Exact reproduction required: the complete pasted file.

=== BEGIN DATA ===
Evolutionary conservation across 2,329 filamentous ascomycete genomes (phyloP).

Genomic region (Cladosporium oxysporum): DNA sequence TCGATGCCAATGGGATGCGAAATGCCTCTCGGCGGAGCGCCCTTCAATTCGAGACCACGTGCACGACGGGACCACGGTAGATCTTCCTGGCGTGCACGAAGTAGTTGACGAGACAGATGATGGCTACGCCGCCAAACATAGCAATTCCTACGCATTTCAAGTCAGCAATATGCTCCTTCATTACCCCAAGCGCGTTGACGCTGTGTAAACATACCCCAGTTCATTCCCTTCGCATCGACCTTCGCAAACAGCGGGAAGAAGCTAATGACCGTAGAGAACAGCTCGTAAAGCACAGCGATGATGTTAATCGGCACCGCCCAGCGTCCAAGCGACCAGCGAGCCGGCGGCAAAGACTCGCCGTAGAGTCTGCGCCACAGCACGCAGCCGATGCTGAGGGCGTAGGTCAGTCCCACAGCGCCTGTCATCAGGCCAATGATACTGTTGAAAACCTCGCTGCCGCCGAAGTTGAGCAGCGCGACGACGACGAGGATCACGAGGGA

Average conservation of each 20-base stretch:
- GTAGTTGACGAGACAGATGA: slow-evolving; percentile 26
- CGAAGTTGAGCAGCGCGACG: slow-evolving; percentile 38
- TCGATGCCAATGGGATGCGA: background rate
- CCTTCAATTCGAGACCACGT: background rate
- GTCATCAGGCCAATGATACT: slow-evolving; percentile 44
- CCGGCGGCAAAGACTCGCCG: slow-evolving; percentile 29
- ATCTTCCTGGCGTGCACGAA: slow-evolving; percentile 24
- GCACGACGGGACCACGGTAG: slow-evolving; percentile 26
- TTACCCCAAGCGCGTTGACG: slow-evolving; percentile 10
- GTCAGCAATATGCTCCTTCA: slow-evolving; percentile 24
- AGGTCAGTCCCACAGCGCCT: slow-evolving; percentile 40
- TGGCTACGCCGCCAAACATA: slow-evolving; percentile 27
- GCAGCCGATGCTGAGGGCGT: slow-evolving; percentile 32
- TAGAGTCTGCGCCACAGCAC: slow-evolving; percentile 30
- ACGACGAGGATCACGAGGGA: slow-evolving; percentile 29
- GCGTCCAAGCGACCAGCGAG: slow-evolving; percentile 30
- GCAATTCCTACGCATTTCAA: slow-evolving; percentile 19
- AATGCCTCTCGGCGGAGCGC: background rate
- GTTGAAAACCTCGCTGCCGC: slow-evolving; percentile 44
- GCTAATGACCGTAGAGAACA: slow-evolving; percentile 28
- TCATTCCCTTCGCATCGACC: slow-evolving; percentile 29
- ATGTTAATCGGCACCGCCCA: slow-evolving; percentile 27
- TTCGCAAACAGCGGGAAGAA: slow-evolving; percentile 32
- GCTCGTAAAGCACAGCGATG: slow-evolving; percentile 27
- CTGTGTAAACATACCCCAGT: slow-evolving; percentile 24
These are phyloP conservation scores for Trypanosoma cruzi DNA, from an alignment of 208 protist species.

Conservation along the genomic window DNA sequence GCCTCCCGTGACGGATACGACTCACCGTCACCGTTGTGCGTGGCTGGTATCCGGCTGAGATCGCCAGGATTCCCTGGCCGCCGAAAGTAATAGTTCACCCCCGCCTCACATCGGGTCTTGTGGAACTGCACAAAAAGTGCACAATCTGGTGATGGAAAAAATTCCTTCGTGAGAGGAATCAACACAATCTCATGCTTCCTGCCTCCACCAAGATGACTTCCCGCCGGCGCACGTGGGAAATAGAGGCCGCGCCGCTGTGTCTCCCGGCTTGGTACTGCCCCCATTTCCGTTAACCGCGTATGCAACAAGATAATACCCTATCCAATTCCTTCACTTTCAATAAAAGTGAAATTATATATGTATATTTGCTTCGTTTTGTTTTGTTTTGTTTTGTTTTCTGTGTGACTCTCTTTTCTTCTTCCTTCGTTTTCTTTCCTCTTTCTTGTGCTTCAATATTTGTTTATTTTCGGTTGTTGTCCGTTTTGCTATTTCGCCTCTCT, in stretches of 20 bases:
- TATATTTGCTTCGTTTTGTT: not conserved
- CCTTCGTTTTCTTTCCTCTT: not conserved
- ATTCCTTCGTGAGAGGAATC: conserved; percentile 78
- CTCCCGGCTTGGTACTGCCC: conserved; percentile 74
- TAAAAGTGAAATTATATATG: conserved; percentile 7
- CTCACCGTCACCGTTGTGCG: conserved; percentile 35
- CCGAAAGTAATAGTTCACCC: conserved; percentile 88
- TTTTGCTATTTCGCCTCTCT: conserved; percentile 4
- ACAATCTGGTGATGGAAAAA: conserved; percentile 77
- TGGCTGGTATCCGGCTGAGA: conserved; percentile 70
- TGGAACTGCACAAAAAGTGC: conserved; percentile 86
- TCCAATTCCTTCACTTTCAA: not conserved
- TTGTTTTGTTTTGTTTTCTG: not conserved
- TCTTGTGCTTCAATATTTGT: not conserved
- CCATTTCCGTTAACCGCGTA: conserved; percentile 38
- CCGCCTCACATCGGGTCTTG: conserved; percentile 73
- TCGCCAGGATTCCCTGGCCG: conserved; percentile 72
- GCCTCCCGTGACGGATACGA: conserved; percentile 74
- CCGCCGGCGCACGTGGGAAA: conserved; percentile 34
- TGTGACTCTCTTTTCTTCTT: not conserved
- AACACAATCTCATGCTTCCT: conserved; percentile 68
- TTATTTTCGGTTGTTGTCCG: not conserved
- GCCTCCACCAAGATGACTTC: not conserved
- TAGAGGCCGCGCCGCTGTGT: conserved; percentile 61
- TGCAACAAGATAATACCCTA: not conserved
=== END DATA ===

Evolutionary conservation across 2,329 filamentous ascomycete genomes (phyloP).

Genomic region (Cladosporium oxysporum): DNA sequence TCGATGCCAATGGGATGCGAAATGCCTCTCGGCGGAGCGCCCTTCAATTCGAGACCACGTGCACGACGGGACCACGGTAGATCTTCCTGGCGTGCACGAAGTAGTTGACGAGACAGATGATGGCTACGCCGCCAAACATAGCAATTCCTACGCATTTCAAGTCAGCAATATGCTCCTTCATTACCCCAAGCGCGTTGACGCTGTGTAAACATACCCCAGTTCATTCCCTTCGCATCGACCTTCGCAAACAGCGGGAAGAAGCTAATGACCGTAGAGAACAGCTCGTAAAGCACAGCGATGATGTTAATCGGCACCGCCCAGCGTCCAAGCGACCAGCGAGCCGGCGGCAAAGACTCGCCGTAGAGTCTGCGCCACAGCACGCAGCCGATGCTGAGGGCGTAGGTCAGTCCCACAGCGCCTGTCATCAGGCCAATGATACTGTTGAAAACCTCGCTGCCGCCGAAGTTGAGCAGCGCGACGACGACGAGGATCACGAGGGA

Average conservation of each 20-base stretch:
- GTAGTTGACGAGACAGATGA: slow-evolving; percentile 26
- CGAAGTTGAGCAGCGCGACG: slow-evolving; percentile 38
- TCGATGCCAATGGGATGCGA: background rate
- CCTTCAATTCGAGACCACGT: background rate
- GTCATCAGGCCAATGATACT: slow-evolving; percentile 44
- CCGGCGGCAAAGACTCGCCG: slow-evolving; percentile 29
- ATCTTCCTGGCGTGCACGAA: slow-evolving; percentile 24
- GCACGACGGGACCACGGTAG: slow-evolving; percentile 26
- TTACCCCAAGCGCGTTGACG: slow-evolving; percentile 10
- GTCAGCAATATGCTCCTTCA: slow-evolving; percentile 24
- AGGTCAGTCCCACAGCGCCT: slow-evolving; percentile 40
- TGGCTACGCCGCCAAACATA: slow-evolving; percentile 27
- GCAGCCGATGCTGAGGGCGT: slow-evolving; percentile 32
- TAGAGTCTGCGCCACAGCAC: slow-evolving; percentile 30
- ACGACGAGGATCACGAGGGA: slow-evolving; percentile 29
- GCGTCCAAGCGACCAGCGAG: slow-evolving; percentile 30
- GCAATTCCTACGCATTTCAA: slow-evolving; percentile 19
- AATGCCTCTCGGCGGAGCGC: background rate
- GTTGAAAACCTCGCTGCCGC: slow-evolving; percentile 44
- GCTAATGACCGTAGAGAACA: slow-evolving; percentile 28
- TCATTCCCTTCGCATCGACC: slow-evolving; percentile 29
- ATGTTAATCGGCACCGCCCA: slow-evolving; percentile 27
- TTCGCAAACAGCGGGAAGAA: slow-evolving; percentile 32
- GCTCGTAAAGCACAGCGATG: slow-evolving; percentile 27
- CTGTGTAAACATACCCCAGT: slow-evolving; percentile 24
These are phyloP conservation scores for Trypanosoma cruzi DNA, from an alignment of 208 protist species.

Conservation along the genomic window DNA sequence GCCTCCCGTGACGGATACGACTCACCGTCACCGTTGTGCGTGGCTGGTATCCGGCTGAGATCGCCAGGATTCCCTGGCCGCCGAAAGTAATAGTTCACCCCCGCCTCACATCGGGTCTTGTGGAACTGCACAAAAAGTGCACAATCTGGTGATGGAAAAAATTCCTTCGTGAGAGGAATCAACACAATCTCATGCTTCCTGCCTCCACCAAGATGACTTCCCGCCGGCGCACGTGGGAAATAGAGGCCGCGCCGCTGTGTCTCCCGGCTTGGTACTGCCCCCATTTCCGTTAACCGCGTATGCAACAAGATAATACCCTATCCAATTCCTTCACTTTCAATAAAAGTGAAATTATATATGTATATTTGCTTCGTTTTGTTTTGTTTTGTTTTGTTTTCTGTGTGACTCTCTTTTCTTCTTCCTTCGTTTTCTTTCCTCTTTCTTGTGCTTCAATATTTGTTTATTTTCGGTTGTTGTCCGTTTTGCTATTTCGCCTCTCT, in stretches of 20 bases:
- TATATTTGCTTCGTTTTGTT: not conserved
- CCTTCGTTTTCTTTCCTCTT: not conserved
- ATTCCTTCGTGAGAGGAATC: conserved; percentile 78
- CTCCCGGCTTGGTACTGCCC: conserved; percentile 74
- TAAAAGTGAAATTATATATG: conserved; percentile 7
- CTCACCGTCACCGTTGTGCG: conserved; percentile 35
- CCGAAAGTAATAGTTCACCC: conserved; percentile 88
- TTTTGCTATTTCGCCTCTCT: conserved; percentile 4
- ACAATCTGGTGATGGAAAAA: conserved; percentile 77
- TGGCTGGTATCCGGCTGAGA: conserved; percentile 70
- TGGAACTGCACAAAAAGTGC: conserved; percentile 86
- TCCAATTCCTTCACTTTCAA: not conserved
- TTGTTTTGTTTTGTTTTCTG: not conserved
- TCTTGTGCTTCAATATTTGT: not conserved
- CCATTTCCGTTAACCGCGTA: conserved; percentile 38
- CCGCCTCACATCGGGTCTTG: conserved; percentile 73
- TCGCCAGGATTCCCTGGCCG: conserved; percentile 72
- GCCTCCCGTGACGGATACGA: conserved; percentile 74
- CCGCCGGCGCACGTGGGAAA: conserved; percentile 34
- TGTGACTCTCTTTTCTTCTT: not conserved
- AACACAATCTCATGCTTCCT: conserved; percentile 68
- TTATTTTCGGTTGTTGTCCG: not conserved
- GCCTCCACCAAGATGACTTC: not conserved
- TAGAGGCCGCGCCGCTGTGT: conserved; percentile 61
- TGCAACAAGATAATACCCTA: not conserved